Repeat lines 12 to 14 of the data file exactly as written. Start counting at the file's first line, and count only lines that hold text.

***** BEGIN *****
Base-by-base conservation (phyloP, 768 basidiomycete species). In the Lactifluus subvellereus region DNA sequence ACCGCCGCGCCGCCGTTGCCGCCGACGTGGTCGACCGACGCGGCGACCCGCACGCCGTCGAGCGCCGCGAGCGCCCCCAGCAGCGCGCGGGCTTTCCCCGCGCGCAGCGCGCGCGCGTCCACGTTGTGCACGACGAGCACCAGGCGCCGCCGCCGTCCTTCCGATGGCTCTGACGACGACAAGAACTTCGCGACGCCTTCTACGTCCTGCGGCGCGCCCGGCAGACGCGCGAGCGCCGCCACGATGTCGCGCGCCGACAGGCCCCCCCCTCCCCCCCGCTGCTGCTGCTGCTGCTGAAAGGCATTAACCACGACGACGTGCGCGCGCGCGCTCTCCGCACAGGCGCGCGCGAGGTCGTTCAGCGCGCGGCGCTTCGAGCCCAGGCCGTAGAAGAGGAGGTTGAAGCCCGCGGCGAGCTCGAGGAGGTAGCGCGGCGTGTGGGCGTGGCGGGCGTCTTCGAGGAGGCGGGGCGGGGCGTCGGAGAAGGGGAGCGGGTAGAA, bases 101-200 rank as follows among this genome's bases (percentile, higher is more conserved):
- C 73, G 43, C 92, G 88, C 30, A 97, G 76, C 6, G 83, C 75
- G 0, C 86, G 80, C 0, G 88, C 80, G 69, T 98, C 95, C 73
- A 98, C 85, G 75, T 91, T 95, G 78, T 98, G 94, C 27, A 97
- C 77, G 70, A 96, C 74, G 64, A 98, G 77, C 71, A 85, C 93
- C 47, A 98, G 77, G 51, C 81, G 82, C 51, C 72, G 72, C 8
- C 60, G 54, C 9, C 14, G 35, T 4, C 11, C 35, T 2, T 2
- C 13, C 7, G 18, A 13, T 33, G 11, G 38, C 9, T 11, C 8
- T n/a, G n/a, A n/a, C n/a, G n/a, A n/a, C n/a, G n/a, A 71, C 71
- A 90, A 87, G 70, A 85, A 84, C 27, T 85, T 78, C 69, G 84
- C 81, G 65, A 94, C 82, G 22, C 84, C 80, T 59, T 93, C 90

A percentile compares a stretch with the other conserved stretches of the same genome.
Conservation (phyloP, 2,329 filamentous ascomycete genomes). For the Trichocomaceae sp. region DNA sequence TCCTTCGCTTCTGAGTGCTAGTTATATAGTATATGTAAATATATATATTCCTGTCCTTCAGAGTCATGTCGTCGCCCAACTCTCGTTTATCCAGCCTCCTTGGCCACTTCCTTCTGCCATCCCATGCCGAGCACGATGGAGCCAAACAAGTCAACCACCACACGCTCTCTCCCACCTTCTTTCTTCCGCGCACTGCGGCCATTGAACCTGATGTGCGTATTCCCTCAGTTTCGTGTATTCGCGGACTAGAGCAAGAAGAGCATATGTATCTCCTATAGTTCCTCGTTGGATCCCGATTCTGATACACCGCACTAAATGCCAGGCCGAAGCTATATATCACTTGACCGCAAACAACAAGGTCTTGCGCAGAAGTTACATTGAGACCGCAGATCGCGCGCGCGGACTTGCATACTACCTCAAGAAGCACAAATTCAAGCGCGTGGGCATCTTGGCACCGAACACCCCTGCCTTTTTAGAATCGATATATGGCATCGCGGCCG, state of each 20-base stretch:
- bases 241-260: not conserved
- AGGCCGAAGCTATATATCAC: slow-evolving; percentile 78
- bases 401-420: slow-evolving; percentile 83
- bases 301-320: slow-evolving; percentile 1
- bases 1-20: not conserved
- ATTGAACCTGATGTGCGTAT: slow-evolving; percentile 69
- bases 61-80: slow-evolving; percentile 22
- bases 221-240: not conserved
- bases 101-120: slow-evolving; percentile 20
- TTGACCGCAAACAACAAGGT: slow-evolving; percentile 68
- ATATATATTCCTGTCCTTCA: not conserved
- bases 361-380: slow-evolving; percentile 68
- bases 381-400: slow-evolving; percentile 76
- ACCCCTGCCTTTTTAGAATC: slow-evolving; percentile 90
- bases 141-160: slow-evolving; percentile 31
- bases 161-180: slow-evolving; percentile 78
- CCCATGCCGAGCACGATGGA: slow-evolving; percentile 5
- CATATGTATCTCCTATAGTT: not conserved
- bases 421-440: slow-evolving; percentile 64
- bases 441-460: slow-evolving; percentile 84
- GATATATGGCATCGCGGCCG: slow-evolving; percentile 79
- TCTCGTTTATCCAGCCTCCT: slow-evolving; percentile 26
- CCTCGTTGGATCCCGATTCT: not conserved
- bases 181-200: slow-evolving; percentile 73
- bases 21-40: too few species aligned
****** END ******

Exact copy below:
A percentile compares a stretch with the other conserved stretches of the same genome.
Conservation (phyloP, 2,329 filamentous ascomycete genomes). For the Trichocomaceae sp. region DNA sequence TCCTTCGCTTCTGAGTGCTAGTTATATAGTATATGTAAATATATATATTCCTGTCCTTCAGAGTCATGTCGTCGCCCAACTCTCGTTTATCCAGCCTCCTTGGCCACTTCCTTCTGCCATCCCATGCCGAGCACGATGGAGCCAAACAAGTCAACCACCACACGCTCTCTCCCACCTTCTTTCTTCCGCGCACTGCGGCCATTGAACCTGATGTGCGTATTCCCTCAGTTTCGTGTATTCGCGGACTAGAGCAAGAAGAGCATATGTATCTCCTATAGTTCCTCGTTGGATCCCGATTCTGATACACCGCACTAAATGCCAGGCCGAAGCTATATATCACTTGACCGCAAACAACAAGGTCTTGCGCAGAAGTTACATTGAGACCGCAGATCGCGCGCGCGGACTTGCATACTACCTCAAGAAGCACAAATTCAAGCGCGTGGGCATCTTGGCACCGAACACCCCTGCCTTTTTAGAATCGATATATGGCATCGCGGCCG, state of each 20-base stretch:
- bases 241-260: not conserved